It had been raining for 20 days straight when, on May 20, 2010, Piotr Uszok, mayor of Katowice, Poland, kicked off a five-hour meeting with a group of IBMers. The mayor had been awake most of the night. His city was flooding. But he insisted that the meeting was too important to delay.
The IBMers who had made the trip to Katowice hailed from the company’s IBM Service Corps initiative, which comprises small teams of high-performing employees tasked with helping communities develop sustainable economic solutions at the cross-section of business, technology and society. A mix of corporate responsibility, leadership training and process innovation, IBM Service Corps aims to confer great benefits on cities like Katowice — and the company itself.
During the assembly, the IBM team presented ideas for how the city could compete more successfully in the global economy — from recommendations about how to improve transportation services to proposals for city promotion and engaging the private sector in city planning. A day later, Uszok’s previous impression of IBM as strictly a computing company had changed. “We have seen the other face of IBM,” he said, which is concerned “with solving the problems of our contemporary world.”
The IBM Service Corps launched in 2008 as part of IBM’s Global Citizen’s Portfolio: a collection of policy and program initiatives to help IBMers become more effective professionals and global citizens. Modeled in part on the Peace Corps, the IBM Service Corps aims to impart skills and expertise to enable employees to succeed as leaders on a global stage — as well as gain experience working with various communities on economic development. They tackle issues ranging from entrepreneurship, transportation and education to government services, healthcare and disaster recovery.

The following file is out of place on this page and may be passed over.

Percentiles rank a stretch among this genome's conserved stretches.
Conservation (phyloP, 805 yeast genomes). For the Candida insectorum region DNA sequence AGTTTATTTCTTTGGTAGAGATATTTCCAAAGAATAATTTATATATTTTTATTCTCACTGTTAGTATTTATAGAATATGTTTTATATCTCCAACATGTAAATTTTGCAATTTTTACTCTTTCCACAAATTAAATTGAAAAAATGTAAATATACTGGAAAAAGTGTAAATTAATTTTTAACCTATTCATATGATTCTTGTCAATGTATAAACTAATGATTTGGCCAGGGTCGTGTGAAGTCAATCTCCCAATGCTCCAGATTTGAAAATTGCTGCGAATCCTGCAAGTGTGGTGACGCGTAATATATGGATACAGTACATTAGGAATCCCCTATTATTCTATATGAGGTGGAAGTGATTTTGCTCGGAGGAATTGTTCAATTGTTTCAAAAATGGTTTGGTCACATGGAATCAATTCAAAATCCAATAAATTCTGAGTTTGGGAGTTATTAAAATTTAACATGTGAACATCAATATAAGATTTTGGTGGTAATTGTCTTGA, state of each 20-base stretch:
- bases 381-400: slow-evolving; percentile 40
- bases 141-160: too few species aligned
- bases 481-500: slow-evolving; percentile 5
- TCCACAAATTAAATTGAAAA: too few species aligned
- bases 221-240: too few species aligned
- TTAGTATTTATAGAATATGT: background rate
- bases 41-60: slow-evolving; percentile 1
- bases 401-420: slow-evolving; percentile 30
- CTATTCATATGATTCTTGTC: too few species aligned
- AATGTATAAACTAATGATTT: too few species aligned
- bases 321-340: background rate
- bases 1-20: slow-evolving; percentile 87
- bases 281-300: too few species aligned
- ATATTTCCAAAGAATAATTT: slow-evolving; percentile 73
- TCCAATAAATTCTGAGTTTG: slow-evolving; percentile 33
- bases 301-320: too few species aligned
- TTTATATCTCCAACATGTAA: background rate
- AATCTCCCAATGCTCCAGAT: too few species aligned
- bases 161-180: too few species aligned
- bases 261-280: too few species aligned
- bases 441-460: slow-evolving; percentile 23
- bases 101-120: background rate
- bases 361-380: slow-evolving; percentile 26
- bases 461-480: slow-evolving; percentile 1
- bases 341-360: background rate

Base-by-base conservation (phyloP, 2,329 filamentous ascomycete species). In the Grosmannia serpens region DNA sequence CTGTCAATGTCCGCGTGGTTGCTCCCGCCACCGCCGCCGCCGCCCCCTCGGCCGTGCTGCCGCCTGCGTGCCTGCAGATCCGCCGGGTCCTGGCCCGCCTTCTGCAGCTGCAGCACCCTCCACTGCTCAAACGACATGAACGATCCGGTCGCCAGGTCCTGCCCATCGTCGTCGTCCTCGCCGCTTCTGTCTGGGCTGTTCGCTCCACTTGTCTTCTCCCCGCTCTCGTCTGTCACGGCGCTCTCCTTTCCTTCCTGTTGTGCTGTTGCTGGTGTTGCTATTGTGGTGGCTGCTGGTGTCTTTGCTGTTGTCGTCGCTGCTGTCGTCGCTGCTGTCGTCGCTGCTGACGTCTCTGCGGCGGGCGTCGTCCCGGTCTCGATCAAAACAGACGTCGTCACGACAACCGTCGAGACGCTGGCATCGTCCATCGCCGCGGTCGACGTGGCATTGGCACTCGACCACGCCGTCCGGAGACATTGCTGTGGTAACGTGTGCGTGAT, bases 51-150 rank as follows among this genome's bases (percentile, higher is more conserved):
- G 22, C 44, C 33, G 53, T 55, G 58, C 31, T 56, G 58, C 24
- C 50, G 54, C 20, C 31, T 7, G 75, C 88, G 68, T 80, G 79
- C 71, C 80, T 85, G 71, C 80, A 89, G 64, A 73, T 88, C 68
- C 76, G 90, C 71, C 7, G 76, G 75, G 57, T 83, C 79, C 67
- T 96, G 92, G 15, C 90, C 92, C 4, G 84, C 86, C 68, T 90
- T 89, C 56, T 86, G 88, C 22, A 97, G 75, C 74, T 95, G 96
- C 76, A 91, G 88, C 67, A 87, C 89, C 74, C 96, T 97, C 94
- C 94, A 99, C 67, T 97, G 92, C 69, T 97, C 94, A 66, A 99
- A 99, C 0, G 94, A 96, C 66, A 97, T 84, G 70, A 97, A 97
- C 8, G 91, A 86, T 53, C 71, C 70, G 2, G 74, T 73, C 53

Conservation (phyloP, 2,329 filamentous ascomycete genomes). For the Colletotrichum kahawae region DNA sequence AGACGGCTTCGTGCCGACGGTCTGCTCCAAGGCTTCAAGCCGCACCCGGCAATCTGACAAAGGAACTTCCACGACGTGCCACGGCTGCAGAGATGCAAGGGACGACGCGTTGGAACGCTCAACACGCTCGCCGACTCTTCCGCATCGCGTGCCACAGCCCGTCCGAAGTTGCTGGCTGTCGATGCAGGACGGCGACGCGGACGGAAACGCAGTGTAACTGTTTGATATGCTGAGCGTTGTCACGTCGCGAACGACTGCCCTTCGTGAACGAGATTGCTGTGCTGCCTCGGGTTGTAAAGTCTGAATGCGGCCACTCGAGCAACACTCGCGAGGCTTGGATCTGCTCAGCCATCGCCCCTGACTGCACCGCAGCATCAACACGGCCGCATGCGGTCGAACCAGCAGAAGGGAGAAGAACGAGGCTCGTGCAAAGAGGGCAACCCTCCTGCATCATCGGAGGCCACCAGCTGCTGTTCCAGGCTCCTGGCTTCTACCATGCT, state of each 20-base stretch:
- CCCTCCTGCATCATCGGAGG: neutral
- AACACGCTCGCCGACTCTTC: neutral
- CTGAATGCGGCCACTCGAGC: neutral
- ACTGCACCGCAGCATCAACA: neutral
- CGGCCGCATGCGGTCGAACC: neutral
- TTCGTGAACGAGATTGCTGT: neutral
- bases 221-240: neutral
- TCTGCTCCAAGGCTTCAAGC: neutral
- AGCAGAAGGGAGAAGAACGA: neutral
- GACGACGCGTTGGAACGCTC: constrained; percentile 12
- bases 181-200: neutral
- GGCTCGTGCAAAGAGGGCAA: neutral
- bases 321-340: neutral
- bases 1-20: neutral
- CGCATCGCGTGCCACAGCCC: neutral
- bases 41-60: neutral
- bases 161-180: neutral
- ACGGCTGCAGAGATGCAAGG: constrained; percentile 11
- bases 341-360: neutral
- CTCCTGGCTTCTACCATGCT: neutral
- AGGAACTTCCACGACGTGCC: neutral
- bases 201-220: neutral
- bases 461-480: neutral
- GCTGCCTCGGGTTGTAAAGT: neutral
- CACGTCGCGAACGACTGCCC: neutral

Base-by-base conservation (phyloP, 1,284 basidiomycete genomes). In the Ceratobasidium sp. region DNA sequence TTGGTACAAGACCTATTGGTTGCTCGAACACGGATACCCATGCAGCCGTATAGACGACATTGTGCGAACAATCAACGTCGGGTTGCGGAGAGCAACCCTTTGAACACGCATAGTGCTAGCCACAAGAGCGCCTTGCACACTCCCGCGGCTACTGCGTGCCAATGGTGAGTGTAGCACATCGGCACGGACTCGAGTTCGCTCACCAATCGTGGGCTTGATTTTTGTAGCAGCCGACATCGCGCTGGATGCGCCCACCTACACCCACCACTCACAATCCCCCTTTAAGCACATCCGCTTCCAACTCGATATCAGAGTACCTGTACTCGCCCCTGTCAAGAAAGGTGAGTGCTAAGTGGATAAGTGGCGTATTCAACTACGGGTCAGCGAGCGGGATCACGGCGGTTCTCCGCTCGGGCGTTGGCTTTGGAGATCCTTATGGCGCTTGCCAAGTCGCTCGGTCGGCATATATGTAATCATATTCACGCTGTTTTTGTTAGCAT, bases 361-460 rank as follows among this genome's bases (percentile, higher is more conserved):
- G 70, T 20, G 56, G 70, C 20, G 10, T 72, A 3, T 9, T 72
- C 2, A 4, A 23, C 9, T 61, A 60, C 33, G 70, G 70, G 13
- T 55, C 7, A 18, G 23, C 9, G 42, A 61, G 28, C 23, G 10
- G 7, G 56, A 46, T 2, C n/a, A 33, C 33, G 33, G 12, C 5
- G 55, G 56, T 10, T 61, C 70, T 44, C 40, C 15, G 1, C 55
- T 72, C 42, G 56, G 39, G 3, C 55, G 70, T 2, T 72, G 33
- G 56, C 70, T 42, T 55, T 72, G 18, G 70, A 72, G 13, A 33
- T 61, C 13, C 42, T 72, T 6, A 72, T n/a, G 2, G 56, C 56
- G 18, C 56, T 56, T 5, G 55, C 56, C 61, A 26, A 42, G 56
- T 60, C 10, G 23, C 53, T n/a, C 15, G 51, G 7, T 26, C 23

In the program’s first year, IBM sent a small team to Ghana to explore ways for local businesses to engage with communities, markets and each other. This included providing training and technology solutions to help a network of Ghanaian enterprises scale their businesses. Soon after, teams were dispatched to the Philippines, Romania, Tanzania and Vietnam. The structure of the engagements has remained more or less consistent regardless of location. Teams spend three months researching a project and preparing for their time in the field; a month on site, working directly with the community; and two months in post-service work back at IBM, in order to share experiences with peers and monitor project development from afar.
In 2010, IBM extended the Corps’ reach through its Executive Service Corps (ESC) program, which deployed executives on more advanced engagements, such as the one in Katowice. That same year, IBM sent teams of ESC-level IBMers to 100 cities in both emerging and mature markets, as part of the newly introduced Smarter Cities initiative. By 2013, more than 2,400 IBMers had served with the Corps, participating in 850 projects with an estimated global impact on 140,000 individuals.